WASHINGTON: The question has suddenly emerged as a test of US White House hopefuls: can a Muslim be president of the United States?
The Republican contender Ben Carson ignited a storm of controversy at the weekend, by stating that he saw Islam as incompatible with the charge of head of state.
After leading Republicans echoed his viewpoint, or gave ambiguous answers, the Democratic frontrunner Hillary Clinton on Monday answered, resoundingly, yes.
“Can a Muslim be President of the United States of America? In a word: Yes. Now let’s move on,” Clinton said on Twitter.
She attached to her tweet an extract of the fourth article of the US Constitution which read, “No religious test shall ever be required as a qualification to any office or public trust under the United States.”
That clause was questioned by Carson this weekend.
“I would not advocate that we put a Muslim in charge of this nation. I absolutely would not agree with that,” the retired neurosurgeon said Sunday on NBC.
Carson later confirmed his stance, telling The Hill newspaper that the next president should be “sworn in on a stack of Bibles, not a Quran.”
In response, the Council on American-Islamic Relations asked Carson to withdraw from the race Monday, saying he was “unfit to lead because his views are in contradiction with the US Constitution.”
Republicans were split in their response. Senator Ted Cruz disagreed with Carson’s stance, saying, “I am a constitutionalist.”
Senator Lindsey Graham said on Twitter that “America is an idea, not owned by a particular religion” and that Carson’s statement showed he was not qualified to be president.
But Republican frontrunner Donald Trump was more ambiguous. When asked whether he would be comfortable with a Muslim as president, told NBC on Sunday, “I don’t know if we have to address it right now, but I think it is certainly something that could happen.”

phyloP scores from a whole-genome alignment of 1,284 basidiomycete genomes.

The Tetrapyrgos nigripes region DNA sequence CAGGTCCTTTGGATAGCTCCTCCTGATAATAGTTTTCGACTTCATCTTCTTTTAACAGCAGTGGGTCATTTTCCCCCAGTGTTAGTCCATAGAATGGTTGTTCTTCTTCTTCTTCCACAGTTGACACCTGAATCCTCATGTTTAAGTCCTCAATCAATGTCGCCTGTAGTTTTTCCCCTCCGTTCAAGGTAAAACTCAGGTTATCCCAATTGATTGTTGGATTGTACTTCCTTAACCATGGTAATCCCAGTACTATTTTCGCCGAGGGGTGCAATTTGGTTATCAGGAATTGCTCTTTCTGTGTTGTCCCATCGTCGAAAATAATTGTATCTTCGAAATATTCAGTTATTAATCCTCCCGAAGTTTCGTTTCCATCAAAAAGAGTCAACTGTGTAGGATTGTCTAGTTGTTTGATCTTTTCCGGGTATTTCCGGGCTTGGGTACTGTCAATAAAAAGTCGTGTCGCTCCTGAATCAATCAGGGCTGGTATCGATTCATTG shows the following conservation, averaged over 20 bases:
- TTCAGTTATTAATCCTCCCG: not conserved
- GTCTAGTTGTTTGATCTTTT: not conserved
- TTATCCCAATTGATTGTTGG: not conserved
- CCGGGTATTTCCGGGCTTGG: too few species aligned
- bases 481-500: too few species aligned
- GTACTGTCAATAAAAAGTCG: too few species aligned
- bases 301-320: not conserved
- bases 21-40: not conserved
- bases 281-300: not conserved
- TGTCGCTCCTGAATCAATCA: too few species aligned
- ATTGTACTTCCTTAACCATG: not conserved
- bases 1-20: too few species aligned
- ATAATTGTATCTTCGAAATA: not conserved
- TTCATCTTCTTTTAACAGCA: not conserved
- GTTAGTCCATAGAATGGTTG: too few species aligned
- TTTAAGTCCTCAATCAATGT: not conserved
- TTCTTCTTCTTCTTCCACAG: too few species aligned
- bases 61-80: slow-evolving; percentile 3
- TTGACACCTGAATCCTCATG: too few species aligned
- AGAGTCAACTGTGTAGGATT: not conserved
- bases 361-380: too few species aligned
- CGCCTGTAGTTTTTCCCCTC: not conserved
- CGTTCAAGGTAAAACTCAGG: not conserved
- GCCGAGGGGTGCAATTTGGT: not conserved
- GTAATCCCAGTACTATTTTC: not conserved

The controversy erupted Thursday when Trump, who like Carson has not held elected office, failed to correct or interrupt a supporter who told him, “We have a problem in this country. It’s called Muslims.”
The supporter then asserted that President Barack Obama is a Muslim, a false claim first aired four years ago and still believed by 29 per cent of Americans according to a recent poll.
Trump has defended his lack of pushback since.
“I’ve never had a problem with Muslims,” he told NBC on Monday. “I assumed he was talking about the radical Islam.”
Repeating comments he made on Sunday, Trump said he has “many friends” that are Muslims.
“I know so many Muslims that are such fabulous people,” he said Sunday. “The fact is, there is a problem with some, and it’s a very severe problem and it’s a problem that’s taking place all over the world.”
Long before setting his sights on the presidency, Trump stoked right-wing conspiracy theories in 2011 as a leading proponent of the notion that Obama may be a Muslim and born outside the United States.
Sunday, he would say only that he takes Obama “at his word” that he is Christian.
Other candidates have grown increasingly frustrated with the resurrecting of old controversies.
Asked about Trump’s punting on the question of Obama’s religion Sunday, Senator Marco Rubio, polling fourth among Republican White House candidates, said the issue was “a big waste of time.”
“Of course,” he told ABC on Sunday. “He’s born in the United States. He’s a Christian. He’s the president of the United States for the next year and a half and we’re going to move on.”